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Organizational structure that subordinate and synthesize the actions of human agents

Negatively , the development of the modern corporation was facilitated by creating a shield that limited the liability of owners and managers. Liability for owners was limited legally to the amount invested. Liability for managers required proving that they failed to remain faithful to the interests of the stockholders, the principals or originators of their actions. This broke down into demonstrating failure to exercise "sound business judgment" by, among other things, allowing outside, competing interests to corrupt their business judgment. Positively , the corporation emerged out of a series of legal innovations designed to establish and then control the collective power of corporate organizations. Complex organizational structures were created that designed differentiated roles filled by employees. These structures served to channel the activities of employees toward corporate ends. The investor role stabilized into that of stockholders who owned or held shares of the corporation. To promote their interests and to establish the cardinal or fundamental objectives of the corporation, the stockholders elected representatives to serve on a board of directors. The directors then appointed managers responsible for running the corporation and realizing the interests and objectives of the stockholders. Managers, in turn, hired and supervised employees who executed the company's day to day operations ( line employees) and provided expert advice ( staff employees). These roles (and the individuals who occupied them) were related to one another through complex decision-making hierarchies. Davis (1999) in his discussion of the Hitachi Report shows how many modern companies have dropped or deemphasized the staff-line distinction. Others (Stone, Nader) cite instances where managers have become so powerful that they have supplanted the directorial role. (They hand pick the directors and carefully filter the information made available to stockholders.) But these two distinctions (staff v. line and owner v. operator) remain essential for understanding and classifying modern corporations. (See Fisse, Stone, and Nader.)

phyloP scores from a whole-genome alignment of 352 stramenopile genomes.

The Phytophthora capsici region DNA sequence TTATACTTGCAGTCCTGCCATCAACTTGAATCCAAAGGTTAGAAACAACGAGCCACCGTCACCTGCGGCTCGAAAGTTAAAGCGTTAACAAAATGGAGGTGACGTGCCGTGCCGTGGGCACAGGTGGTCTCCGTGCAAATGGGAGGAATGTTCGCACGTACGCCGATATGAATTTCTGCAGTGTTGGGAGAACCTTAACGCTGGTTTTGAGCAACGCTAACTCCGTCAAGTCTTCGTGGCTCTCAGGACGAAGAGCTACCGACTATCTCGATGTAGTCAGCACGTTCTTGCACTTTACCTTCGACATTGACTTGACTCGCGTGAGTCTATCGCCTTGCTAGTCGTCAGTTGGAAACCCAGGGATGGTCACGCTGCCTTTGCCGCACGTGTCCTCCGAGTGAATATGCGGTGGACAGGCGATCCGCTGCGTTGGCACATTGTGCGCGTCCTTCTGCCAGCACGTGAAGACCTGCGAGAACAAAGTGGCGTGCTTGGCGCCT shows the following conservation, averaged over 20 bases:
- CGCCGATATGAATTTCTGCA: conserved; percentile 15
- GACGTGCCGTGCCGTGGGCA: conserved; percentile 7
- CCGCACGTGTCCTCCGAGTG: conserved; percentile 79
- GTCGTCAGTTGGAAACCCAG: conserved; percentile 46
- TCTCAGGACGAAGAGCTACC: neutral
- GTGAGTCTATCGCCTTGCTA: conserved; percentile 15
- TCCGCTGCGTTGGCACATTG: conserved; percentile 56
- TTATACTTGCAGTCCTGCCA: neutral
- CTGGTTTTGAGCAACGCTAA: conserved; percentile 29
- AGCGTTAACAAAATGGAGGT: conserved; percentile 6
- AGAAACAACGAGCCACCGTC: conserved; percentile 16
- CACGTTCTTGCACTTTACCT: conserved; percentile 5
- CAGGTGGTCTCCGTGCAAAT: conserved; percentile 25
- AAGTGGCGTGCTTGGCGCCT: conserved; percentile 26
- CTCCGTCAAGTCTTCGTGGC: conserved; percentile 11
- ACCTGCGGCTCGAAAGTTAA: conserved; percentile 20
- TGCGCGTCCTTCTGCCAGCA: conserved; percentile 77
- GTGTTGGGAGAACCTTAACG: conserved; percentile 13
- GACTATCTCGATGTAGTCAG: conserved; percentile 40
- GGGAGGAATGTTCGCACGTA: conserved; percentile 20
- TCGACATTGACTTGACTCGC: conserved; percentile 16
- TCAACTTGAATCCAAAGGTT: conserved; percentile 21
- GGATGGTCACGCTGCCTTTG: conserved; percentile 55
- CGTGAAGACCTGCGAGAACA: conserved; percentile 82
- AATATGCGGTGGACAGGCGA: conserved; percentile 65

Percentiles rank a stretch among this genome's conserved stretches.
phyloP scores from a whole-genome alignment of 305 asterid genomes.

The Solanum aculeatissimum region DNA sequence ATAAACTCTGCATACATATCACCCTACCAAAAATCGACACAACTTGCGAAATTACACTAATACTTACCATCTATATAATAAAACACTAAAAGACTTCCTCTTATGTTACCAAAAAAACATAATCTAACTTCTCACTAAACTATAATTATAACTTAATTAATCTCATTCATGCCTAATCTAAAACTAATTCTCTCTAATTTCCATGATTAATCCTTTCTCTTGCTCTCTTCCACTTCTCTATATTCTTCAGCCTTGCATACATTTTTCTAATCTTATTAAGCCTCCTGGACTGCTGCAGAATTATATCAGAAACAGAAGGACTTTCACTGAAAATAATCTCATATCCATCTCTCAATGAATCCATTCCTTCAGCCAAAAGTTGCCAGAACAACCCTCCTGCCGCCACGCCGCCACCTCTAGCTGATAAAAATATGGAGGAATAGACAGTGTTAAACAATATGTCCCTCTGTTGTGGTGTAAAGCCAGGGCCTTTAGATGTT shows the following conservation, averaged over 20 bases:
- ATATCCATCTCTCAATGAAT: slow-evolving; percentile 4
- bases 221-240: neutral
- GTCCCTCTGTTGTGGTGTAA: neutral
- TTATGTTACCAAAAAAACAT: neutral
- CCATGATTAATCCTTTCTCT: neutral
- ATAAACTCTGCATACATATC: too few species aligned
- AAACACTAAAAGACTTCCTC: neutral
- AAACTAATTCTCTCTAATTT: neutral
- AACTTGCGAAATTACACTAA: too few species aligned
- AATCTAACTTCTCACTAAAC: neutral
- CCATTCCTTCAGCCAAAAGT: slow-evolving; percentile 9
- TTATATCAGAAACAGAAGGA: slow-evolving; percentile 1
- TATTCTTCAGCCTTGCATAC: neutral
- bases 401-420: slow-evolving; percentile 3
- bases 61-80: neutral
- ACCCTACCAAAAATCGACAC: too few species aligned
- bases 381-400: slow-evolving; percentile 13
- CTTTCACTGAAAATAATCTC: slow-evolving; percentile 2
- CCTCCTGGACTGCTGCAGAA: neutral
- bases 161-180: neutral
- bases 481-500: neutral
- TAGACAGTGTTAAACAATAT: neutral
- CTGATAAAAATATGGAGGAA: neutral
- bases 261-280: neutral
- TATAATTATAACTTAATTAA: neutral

Profile of the modern corporation

Corporations became full blown legal persons. They acquired legal standing (can sue and be sued), have been endowed with legal rights (due process, equal protection, and free speech), and have acquired legal duties (such as tax liabilities). (See table below for the common law decisions through which these corporate powers and rights have been established.) The powers of the corporation were regulated by the state through founding charters which served roughly the same function for a corporation as a constitution did for a state. Initially, charters limited corporate powers to specific economic activities. Railroad companies, for example, had charters that restricted their legitimate operations to building and operating railroads. When they sought to expand their operations to other activities they had to relate these to the powers authorized in the founding charter. If a charter did not specifically allow an operation or function, then it was literally ultra vires , i.e., beyond the power of the corporation (Stone: 21-22). This method of control gradually disappeared as states, competing to attract business concerns to incorporate within their boarders, began to loosen charter restrictions and broaden legitimate corporate powers in a process called "charter mongering." Eventually charters defined the legitimate powers of corporations so broadly that they ceased to be effective regulatory vehicles.